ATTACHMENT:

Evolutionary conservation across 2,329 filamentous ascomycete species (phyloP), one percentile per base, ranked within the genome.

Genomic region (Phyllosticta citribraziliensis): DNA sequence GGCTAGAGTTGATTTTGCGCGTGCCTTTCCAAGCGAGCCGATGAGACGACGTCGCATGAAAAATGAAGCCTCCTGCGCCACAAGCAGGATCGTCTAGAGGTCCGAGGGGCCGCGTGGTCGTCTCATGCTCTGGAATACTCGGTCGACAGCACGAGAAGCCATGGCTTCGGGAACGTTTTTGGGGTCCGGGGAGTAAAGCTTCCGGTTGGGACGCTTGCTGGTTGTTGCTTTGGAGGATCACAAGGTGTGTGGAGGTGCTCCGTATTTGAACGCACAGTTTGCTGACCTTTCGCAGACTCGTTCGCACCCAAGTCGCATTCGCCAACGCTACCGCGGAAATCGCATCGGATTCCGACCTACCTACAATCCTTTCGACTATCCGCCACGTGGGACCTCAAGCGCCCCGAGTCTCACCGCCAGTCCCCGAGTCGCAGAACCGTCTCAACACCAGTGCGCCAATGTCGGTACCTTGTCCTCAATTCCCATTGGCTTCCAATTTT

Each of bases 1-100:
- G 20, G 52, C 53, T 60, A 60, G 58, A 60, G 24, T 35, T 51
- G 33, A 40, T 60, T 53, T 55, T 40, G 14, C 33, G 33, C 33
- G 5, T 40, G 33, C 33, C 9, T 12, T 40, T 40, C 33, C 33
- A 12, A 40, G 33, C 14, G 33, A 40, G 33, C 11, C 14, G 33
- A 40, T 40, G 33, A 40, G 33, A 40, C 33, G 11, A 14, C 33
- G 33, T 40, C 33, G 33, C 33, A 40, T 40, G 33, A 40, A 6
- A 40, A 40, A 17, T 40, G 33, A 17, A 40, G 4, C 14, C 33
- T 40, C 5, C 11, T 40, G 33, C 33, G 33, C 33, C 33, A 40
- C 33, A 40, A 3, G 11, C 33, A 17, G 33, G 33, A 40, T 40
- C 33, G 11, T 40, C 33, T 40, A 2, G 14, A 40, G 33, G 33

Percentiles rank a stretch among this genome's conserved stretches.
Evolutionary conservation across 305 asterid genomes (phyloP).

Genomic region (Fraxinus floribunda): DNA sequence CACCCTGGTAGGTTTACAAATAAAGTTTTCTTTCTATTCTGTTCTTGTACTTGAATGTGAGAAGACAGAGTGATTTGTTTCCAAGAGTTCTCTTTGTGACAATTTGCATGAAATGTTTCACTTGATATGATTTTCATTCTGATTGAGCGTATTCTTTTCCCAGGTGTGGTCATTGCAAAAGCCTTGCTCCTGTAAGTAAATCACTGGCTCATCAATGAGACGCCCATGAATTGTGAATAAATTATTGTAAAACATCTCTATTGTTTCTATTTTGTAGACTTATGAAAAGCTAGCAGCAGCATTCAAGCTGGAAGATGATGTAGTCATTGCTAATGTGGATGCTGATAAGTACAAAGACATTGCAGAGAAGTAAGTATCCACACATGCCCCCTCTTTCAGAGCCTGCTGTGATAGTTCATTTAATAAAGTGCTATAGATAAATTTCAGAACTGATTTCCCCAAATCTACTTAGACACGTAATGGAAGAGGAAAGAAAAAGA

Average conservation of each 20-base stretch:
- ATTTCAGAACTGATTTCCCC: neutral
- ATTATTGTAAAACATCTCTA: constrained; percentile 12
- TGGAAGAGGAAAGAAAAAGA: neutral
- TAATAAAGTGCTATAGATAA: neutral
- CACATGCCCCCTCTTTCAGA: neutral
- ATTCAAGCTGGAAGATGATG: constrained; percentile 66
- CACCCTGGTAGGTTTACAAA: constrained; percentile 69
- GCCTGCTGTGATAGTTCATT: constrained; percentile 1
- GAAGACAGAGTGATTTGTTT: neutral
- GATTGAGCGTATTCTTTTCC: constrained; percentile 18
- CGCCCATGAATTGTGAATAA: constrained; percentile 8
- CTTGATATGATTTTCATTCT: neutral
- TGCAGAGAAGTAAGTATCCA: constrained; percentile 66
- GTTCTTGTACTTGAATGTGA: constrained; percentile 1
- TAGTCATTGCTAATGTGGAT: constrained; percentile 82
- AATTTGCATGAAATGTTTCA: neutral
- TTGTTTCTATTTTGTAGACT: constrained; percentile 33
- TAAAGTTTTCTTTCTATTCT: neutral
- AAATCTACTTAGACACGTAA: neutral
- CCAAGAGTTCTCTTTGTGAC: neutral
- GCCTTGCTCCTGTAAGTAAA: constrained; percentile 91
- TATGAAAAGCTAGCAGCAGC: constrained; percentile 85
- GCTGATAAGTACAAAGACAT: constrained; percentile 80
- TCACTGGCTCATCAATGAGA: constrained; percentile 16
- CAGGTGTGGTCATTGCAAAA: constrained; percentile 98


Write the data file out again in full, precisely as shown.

Evolutionary conservation across 2,329 filamentous ascomycete species (phyloP), one percentile per base, ranked within the genome.

Genomic region (Phyllosticta citribraziliensis): DNA sequence GGCTAGAGTTGATTTTGCGCGTGCCTTTCCAAGCGAGCCGATGAGACGACGTCGCATGAAAAATGAAGCCTCCTGCGCCACAAGCAGGATCGTCTAGAGGTCCGAGGGGCCGCGTGGTCGTCTCATGCTCTGGAATACTCGGTCGACAGCACGAGAAGCCATGGCTTCGGGAACGTTTTTGGGGTCCGGGGAGTAAAGCTTCCGGTTGGGACGCTTGCTGGTTGTTGCTTTGGAGGATCACAAGGTGTGTGGAGGTGCTCCGTATTTGAACGCACAGTTTGCTGACCTTTCGCAGACTCGTTCGCACCCAAGTCGCATTCGCCAACGCTACCGCGGAAATCGCATCGGATTCCGACCTACCTACAATCCTTTCGACTATCCGCCACGTGGGACCTCAAGCGCCCCGAGTCTCACCGCCAGTCCCCGAGTCGCAGAACCGTCTCAACACCAGTGCGCCAATGTCGGTACCTTGTCCTCAATTCCCATTGGCTTCCAATTTT

Each of bases 1-100:
- G 20, G 52, C 53, T 60, A 60, G 58, A 60, G 24, T 35, T 51
- G 33, A 40, T 60, T 53, T 55, T 40, G 14, C 33, G 33, C 33
- G 5, T 40, G 33, C 33, C 9, T 12, T 40, T 40, C 33, C 33
- A 12, A 40, G 33, C 14, G 33, A 40, G 33, C 11, C 14, G 33
- A 40, T 40, G 33, A 40, G 33, A 40, C 33, G 11, A 14, C 33
- G 33, T 40, C 33, G 33, C 33, A 40, T 40, G 33, A 40, A 6
- A 40, A 40, A 17, T 40, G 33, A 17, A 40, G 4, C 14, C 33
- T 40, C 5, C 11, T 40, G 33, C 33, G 33, C 33, C 33, A 40
- C 33, A 40, A 3, G 11, C 33, A 17, G 33, G 33, A 40, T 40
- C 33, G 11, T 40, C 33, T 40, A 2, G 14, A 40, G 33, G 33

Percentiles rank a stretch among this genome's conserved stretches.
Evolutionary conservation across 305 asterid genomes (phyloP).

Genomic region (Fraxinus floribunda): DNA sequence CACCCTGGTAGGTTTACAAATAAAGTTTTCTTTCTATTCTGTTCTTGTACTTGAATGTGAGAAGACAGAGTGATTTGTTTCCAAGAGTTCTCTTTGTGACAATTTGCATGAAATGTTTCACTTGATATGATTTTCATTCTGATTGAGCGTATTCTTTTCCCAGGTGTGGTCATTGCAAAAGCCTTGCTCCTGTAAGTAAATCACTGGCTCATCAATGAGACGCCCATGAATTGTGAATAAATTATTGTAAAACATCTCTATTGTTTCTATTTTGTAGACTTATGAAAAGCTAGCAGCAGCATTCAAGCTGGAAGATGATGTAGTCATTGCTAATGTGGATGCTGATAAGTACAAAGACATTGCAGAGAAGTAAGTATCCACACATGCCCCCTCTTTCAGAGCCTGCTGTGATAGTTCATTTAATAAAGTGCTATAGATAAATTTCAGAACTGATTTCCCCAAATCTACTTAGACACGTAATGGAAGAGGAAAGAAAAAGA

Average conservation of each 20-base stretch:
- ATTTCAGAACTGATTTCCCC: neutral
- ATTATTGTAAAACATCTCTA: constrained; percentile 12
- TGGAAGAGGAAAGAAAAAGA: neutral
- TAATAAAGTGCTATAGATAA: neutral
- CACATGCCCCCTCTTTCAGA: neutral
- ATTCAAGCTGGAAGATGATG: constrained; percentile 66
- CACCCTGGTAGGTTTACAAA: constrained; percentile 69
- GCCTGCTGTGATAGTTCATT: constrained; percentile 1
- GAAGACAGAGTGATTTGTTT: neutral
- GATTGAGCGTATTCTTTTCC: constrained; percentile 18
- CGCCCATGAATTGTGAATAA: constrained; percentile 8
- CTTGATATGATTTTCATTCT: neutral
- TGCAGAGAAGTAAGTATCCA: constrained; percentile 66
- GTTCTTGTACTTGAATGTGA: constrained; percentile 1
- TAGTCATTGCTAATGTGGAT: constrained; percentile 82
- AATTTGCATGAAATGTTTCA: neutral
- TTGTTTCTATTTTGTAGACT: constrained; percentile 33
- TAAAGTTTTCTTTCTATTCT: neutral
- AAATCTACTTAGACACGTAA: neutral
- CCAAGAGTTCTCTTTGTGAC: neutral
- GCCTTGCTCCTGTAAGTAAA: constrained; percentile 91
- TATGAAAAGCTAGCAGCAGC: constrained; percentile 85
- GCTGATAAGTACAAAGACAT: constrained; percentile 80
- TCACTGGCTCATCAATGAGA: constrained; percentile 16
- CAGGTGTGGTCATTGCAAAA: constrained; percentile 98